Used to be the word of a reputable individual was enough to seal any deal — and it still is in some cases. From an industry standpoint though, the consumer is demanding more than a handshake to assure the quality and safety of their beef.
This demand is at the heart of ID-based verification programs like USDA's Quality Systems Assurance and Process-Verified Programs. These programs can be used to provide consumers with auditable assurance that the beef they purchased came from cattle of a certain age or breed, for instance, or simply that the cattle producing the beef can be traced back to a specific point in the production system.
This same assurance is also at the core of the National Animal Identification System (NAIS). Animal health officials can trace most animals back to their destinations if need be. They can't necessarily do it quickly, however, and they can't always find the peers that resided with a particular animal along the way.
The notion with NAIS is that a standardized system with tagging required by government and/or the market will be more reliable. That's because there will be a record of which tag numbers were issued to which producers, and when they were issued. Plus, the whereabouts of an animal will be reported anytime it changes.
Like it or not, consumers and nations are demanding this additional proof of integrity for the same reason it's always been easier for seedstock producers to trade bulls with documented pedigrees from a known breed registry.
For long-term success, seedstock producers need a sterling reputation, competitive cattle, performance records, genetic prediction tools and all of the rest. But most buyers also require a pedigree, not because they doubt the breeder's integrity but because third-party documentation of the bull's heritage adds to the integrity of the transaction.
Add integrity to the transaction
So it goes with NAIS and third-party verification programs that depend on individual animal ID. Besides accomplishing the intent of a particular program — 48-hour traceback in the case of NAIS, for example — such programs add integrity to the transaction because they imply proof of a particular claim from someone other than the seller or owner.
Ironically, when you sift through all the rules, regulations and bureaucracy, these kinds of programs, and NAIS itself, will still boil down to someone's word. Moreover, standards for acceptable rates of failure are still lacking.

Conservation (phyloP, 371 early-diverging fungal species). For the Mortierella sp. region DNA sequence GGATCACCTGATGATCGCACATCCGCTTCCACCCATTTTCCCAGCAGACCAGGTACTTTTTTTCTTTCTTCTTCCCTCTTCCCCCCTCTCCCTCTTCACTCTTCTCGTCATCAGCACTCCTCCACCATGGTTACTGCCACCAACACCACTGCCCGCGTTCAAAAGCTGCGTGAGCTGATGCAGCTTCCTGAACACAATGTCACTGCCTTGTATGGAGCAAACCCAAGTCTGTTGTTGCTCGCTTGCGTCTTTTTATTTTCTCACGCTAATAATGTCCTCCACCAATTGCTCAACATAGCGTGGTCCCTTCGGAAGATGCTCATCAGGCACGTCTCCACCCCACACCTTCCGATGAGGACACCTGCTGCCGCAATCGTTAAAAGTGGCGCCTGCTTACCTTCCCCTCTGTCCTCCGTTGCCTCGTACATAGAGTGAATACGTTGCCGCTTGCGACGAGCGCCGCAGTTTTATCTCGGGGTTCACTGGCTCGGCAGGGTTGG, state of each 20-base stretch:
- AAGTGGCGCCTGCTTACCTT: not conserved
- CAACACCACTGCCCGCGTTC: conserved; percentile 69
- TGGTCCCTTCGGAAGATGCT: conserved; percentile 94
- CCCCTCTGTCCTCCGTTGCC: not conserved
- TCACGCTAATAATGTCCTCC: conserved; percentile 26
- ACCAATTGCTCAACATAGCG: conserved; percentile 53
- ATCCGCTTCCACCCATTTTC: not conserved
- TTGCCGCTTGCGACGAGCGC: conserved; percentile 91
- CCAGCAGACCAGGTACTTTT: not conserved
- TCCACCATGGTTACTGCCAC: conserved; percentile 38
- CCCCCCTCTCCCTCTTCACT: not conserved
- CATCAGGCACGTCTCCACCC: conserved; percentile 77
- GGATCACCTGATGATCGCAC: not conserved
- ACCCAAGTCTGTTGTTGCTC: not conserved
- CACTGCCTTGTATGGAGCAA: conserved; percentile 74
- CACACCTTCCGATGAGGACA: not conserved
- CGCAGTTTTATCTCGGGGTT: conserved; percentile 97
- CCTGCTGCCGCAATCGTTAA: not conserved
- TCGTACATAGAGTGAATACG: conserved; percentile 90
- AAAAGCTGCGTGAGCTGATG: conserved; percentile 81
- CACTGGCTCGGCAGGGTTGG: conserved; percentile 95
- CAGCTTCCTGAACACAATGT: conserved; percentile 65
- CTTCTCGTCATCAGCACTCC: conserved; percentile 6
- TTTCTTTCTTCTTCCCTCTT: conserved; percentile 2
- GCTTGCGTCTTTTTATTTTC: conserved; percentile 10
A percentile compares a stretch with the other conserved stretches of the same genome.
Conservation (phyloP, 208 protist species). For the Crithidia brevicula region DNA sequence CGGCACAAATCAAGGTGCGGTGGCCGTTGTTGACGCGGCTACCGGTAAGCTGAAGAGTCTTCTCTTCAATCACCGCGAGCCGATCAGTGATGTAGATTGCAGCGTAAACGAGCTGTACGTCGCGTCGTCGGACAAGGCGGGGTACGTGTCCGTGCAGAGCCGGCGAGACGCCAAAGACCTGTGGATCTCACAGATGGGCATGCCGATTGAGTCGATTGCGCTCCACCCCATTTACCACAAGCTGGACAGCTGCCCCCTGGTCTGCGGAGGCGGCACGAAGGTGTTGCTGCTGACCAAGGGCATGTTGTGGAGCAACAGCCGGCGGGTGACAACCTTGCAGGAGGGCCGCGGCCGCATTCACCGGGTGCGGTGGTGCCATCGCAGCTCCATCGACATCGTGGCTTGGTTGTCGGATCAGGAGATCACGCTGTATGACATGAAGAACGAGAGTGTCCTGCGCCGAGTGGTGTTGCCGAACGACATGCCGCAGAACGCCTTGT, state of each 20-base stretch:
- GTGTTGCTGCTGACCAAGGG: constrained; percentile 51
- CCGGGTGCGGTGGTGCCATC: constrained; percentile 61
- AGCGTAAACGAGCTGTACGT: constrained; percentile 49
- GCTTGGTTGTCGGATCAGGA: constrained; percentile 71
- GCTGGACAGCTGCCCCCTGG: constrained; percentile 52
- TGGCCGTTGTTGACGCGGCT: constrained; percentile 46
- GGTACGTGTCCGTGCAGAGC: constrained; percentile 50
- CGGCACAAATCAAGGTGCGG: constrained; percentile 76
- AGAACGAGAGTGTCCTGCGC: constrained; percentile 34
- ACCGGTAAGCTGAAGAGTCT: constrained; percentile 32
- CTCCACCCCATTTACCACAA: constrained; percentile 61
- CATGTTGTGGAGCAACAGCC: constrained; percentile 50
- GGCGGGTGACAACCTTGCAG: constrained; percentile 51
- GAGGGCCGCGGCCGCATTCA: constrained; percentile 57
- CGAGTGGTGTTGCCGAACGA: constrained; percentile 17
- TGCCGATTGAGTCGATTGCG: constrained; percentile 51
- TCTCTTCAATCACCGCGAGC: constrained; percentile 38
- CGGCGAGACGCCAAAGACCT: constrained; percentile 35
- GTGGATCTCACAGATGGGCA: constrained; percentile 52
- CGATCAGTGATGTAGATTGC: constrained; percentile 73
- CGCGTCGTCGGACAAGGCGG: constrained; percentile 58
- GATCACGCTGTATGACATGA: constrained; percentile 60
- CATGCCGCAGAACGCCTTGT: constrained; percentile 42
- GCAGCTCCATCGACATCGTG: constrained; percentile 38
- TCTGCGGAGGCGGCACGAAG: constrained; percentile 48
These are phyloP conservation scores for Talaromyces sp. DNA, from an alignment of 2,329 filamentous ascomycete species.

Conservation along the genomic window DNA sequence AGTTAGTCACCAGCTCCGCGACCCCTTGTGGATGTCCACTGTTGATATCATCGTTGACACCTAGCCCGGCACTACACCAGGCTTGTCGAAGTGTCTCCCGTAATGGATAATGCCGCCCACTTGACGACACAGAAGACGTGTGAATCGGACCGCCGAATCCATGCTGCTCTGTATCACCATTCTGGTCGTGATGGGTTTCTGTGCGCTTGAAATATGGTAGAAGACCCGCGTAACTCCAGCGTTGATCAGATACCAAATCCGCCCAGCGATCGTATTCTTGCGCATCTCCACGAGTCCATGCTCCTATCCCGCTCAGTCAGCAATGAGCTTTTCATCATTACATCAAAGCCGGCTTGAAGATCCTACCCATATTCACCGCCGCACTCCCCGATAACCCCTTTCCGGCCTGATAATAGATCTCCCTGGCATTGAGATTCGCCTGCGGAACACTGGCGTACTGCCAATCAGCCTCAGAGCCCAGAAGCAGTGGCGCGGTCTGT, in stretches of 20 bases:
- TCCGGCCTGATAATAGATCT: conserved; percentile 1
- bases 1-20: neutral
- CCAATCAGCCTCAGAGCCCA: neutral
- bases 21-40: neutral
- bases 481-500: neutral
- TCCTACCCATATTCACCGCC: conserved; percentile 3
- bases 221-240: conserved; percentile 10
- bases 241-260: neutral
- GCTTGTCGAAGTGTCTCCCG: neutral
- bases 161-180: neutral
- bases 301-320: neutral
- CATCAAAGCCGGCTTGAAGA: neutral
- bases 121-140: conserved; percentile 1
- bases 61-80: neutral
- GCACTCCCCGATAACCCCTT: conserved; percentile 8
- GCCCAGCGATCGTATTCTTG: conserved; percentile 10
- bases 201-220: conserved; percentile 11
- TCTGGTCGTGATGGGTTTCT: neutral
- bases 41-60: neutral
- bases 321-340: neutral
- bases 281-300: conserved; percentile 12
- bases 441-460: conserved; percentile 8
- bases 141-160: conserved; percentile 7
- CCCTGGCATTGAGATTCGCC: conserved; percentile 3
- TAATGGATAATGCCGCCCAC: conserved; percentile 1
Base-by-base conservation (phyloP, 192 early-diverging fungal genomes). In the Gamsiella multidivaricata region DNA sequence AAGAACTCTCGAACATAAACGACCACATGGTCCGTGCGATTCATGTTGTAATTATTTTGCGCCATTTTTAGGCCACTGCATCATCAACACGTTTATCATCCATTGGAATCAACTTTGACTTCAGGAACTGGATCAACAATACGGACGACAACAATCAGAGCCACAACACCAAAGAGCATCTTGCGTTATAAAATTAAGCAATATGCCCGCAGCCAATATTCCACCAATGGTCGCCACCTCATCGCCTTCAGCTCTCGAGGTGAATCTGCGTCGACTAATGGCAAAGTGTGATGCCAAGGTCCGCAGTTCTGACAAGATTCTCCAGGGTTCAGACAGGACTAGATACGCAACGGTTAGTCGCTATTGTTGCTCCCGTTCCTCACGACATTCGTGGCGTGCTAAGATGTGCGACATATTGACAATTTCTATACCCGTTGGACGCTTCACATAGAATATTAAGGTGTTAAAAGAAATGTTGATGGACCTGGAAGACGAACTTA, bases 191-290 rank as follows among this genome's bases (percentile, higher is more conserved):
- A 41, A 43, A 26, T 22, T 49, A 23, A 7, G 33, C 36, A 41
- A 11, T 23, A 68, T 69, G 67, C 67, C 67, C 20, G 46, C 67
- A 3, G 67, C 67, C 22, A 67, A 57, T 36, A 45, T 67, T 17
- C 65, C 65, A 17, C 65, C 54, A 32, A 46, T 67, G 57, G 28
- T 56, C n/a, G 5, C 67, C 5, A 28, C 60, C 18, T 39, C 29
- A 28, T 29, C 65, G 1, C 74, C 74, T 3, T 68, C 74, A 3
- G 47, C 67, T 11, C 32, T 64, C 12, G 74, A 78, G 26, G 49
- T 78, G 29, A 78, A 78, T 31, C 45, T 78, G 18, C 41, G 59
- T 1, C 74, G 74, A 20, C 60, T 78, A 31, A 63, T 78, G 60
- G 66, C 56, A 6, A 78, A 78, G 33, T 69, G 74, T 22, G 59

What percentage of cattle must be traceable for NAIS to be deemed practical? In other words, how accurate is the assurance supposed to be? Yet, consumers around the world are making these types of programs as necessary as pedigrees.
Consumers here have only begun to clamor for it. In the BEEF survey results included on page 6, 21% of the respondents report buyers are asking for age verification, and 25% say buyers are asking for source verification. Only 45% report that buyers are paying more for this verification.
With that in mind, through this industry transition, while hope and want-to outweighs the jingle being paid for assuming added liability, be careful what forms and affidavits you sign when a buyer asks.
More buyers will ask for it
ore buyers surely will be asking because there's every reason to believe more consumers will demand it. If not the consumers, then those who sell them beef.
Remember a few years ago when Wal-Mart informed its 100 largest suppliers that doing business with them would require being able to tag and track their goods electronically? At the time, RFID Journal reported Wal-Mart is adoption of RFID for order fulfillment, tracking and inventory control would save the company $8.35 billion before taxes. At the beginning of this year, the retail giant announced it would begin making the same demand of its next largest suppliers.
McDonald's has been more than public about its efforts to purchase a growing percentage of source-verified beef. More than 10% of the company's domestic supply was source-verified last year. And, Japan has made age-verification a condition of sale for U.S. beef exports.
The need for NAIS to protect the nation's herd grows each day with every international flight that touches down. You can bet against the continued and accelerating pace of ID and trace-back evolution if you want to, but the odds are stacked in favor of the house.
Henry Ford is quoted as advising, “Integrity is crucial for business success. Once you can fake that, you've got it made.” Whether he was sincere or intended it tongue in cheek, consumer demands will leave little room for such wonderment when it comes to ID and traceback.